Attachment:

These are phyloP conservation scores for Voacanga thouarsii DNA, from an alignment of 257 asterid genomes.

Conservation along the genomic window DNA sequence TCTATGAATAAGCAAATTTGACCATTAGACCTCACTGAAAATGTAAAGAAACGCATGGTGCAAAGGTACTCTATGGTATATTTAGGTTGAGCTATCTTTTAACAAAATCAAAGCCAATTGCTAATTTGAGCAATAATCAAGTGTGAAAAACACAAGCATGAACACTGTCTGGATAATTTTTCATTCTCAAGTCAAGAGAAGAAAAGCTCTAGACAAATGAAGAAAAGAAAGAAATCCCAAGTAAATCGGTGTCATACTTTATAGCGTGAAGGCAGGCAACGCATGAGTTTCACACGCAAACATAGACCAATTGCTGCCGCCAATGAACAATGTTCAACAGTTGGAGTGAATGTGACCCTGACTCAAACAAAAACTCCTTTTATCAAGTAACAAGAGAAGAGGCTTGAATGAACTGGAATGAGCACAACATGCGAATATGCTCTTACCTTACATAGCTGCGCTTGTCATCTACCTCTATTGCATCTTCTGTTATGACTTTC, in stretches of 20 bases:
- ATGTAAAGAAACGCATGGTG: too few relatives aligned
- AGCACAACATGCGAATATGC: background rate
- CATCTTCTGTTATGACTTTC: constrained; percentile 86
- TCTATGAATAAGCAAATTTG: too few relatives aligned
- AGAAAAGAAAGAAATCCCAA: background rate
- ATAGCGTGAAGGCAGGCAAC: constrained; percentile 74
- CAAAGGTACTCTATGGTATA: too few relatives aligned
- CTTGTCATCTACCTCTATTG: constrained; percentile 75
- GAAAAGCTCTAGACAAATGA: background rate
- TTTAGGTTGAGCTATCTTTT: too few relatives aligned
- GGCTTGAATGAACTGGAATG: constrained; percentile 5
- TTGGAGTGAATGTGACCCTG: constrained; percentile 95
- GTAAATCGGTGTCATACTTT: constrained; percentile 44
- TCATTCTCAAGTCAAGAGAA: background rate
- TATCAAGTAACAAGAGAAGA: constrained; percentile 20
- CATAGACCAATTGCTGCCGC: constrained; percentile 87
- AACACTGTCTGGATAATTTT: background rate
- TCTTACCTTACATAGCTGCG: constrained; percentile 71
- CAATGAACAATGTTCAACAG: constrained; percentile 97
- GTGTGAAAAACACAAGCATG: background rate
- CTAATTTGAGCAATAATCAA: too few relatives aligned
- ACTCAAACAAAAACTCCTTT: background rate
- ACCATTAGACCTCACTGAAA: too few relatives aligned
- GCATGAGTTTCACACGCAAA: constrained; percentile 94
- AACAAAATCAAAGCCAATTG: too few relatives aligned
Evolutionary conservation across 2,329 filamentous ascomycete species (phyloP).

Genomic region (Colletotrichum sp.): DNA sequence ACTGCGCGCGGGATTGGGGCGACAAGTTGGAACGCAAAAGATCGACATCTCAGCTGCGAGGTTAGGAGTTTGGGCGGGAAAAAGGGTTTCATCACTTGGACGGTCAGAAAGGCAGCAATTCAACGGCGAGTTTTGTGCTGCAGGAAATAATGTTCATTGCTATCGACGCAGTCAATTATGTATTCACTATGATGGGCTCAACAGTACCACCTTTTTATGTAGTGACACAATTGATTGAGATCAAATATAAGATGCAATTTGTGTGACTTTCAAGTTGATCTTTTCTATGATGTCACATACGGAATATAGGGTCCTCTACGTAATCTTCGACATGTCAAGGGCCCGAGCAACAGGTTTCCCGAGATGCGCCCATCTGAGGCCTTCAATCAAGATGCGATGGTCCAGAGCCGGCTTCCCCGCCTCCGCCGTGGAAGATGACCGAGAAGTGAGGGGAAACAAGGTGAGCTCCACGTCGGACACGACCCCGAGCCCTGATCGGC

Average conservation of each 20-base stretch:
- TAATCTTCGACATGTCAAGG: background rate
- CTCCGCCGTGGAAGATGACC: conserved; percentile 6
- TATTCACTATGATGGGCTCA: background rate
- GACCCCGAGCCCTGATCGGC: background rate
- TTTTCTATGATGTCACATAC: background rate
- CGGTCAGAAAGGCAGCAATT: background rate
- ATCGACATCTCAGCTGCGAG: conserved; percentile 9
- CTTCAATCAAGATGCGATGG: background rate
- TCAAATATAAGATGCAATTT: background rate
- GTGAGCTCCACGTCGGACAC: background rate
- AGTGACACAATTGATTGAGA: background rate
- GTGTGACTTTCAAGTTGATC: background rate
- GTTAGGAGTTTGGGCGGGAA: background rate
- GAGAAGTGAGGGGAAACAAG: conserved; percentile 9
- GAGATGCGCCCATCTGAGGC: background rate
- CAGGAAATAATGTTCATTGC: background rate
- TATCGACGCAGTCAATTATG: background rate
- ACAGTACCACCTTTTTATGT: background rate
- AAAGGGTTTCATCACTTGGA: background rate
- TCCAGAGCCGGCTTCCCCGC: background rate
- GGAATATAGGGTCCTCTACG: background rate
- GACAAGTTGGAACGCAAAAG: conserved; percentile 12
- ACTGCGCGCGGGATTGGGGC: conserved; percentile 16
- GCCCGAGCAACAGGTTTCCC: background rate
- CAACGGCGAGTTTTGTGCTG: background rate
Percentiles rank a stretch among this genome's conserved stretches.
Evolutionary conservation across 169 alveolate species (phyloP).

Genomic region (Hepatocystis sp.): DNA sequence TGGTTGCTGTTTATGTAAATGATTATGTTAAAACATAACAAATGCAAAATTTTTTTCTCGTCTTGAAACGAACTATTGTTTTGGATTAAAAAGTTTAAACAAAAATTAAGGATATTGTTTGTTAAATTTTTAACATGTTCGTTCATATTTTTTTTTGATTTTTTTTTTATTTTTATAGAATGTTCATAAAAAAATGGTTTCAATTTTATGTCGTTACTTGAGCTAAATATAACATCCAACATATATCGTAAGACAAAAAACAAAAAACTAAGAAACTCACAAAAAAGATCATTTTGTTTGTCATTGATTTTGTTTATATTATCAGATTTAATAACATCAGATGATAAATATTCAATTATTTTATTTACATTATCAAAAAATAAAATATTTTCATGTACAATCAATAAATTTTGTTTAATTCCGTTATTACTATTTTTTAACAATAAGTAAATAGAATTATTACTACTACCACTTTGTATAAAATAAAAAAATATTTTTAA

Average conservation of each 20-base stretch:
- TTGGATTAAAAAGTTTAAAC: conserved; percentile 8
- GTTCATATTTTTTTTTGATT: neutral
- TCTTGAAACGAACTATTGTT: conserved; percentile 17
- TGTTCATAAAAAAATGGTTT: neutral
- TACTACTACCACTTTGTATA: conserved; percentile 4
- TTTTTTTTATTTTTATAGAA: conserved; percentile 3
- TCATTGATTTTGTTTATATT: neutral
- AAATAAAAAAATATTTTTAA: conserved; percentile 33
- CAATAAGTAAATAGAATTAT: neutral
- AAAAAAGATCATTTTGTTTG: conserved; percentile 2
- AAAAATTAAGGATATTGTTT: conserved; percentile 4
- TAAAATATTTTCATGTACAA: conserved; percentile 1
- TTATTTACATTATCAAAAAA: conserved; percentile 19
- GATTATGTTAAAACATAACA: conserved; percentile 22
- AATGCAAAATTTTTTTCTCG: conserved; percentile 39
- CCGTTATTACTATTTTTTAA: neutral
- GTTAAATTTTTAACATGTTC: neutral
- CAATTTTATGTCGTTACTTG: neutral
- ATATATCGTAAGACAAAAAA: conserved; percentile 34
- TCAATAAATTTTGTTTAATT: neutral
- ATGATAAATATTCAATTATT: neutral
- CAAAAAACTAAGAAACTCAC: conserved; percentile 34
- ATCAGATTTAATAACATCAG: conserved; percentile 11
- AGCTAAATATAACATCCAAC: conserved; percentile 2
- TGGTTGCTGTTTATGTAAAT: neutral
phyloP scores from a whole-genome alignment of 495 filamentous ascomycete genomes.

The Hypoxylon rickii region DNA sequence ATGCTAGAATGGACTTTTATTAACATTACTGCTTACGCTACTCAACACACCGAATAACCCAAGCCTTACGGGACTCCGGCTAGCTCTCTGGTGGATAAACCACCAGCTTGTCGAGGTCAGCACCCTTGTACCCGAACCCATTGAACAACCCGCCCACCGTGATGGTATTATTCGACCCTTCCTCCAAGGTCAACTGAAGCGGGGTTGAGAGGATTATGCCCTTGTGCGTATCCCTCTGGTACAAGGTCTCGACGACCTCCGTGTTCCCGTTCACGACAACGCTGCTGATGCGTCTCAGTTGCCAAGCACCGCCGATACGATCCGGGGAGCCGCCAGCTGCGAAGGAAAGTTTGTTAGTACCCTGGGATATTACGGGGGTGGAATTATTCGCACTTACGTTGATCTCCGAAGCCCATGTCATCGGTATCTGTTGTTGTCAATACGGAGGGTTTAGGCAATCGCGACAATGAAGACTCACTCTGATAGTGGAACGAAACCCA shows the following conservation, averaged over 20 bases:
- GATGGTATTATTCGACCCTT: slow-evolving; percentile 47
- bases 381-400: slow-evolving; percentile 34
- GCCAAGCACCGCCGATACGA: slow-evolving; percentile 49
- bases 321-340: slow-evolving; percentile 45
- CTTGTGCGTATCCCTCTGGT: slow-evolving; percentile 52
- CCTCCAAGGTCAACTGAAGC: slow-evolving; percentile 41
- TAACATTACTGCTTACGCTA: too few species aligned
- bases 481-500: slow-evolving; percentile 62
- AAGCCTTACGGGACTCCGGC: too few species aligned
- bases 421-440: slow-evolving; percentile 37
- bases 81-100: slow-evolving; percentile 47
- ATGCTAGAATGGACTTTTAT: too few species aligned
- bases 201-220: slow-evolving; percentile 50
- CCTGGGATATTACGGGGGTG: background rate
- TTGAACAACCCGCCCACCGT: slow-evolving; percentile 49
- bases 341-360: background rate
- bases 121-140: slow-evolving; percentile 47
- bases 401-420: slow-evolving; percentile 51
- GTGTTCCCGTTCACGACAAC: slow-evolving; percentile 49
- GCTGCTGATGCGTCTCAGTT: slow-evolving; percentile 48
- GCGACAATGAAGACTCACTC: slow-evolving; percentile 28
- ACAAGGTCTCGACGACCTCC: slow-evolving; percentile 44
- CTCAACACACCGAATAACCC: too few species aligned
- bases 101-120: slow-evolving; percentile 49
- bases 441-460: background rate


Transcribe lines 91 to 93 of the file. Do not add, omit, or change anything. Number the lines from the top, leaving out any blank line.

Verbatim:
- CTTGTGCGTATCCCTCTGGT: slow-evolving; percentile 52
- CCTCCAAGGTCAACTGAAGC: slow-evolving; percentile 41
- TAACATTACTGCTTACGCTA: too few species aligned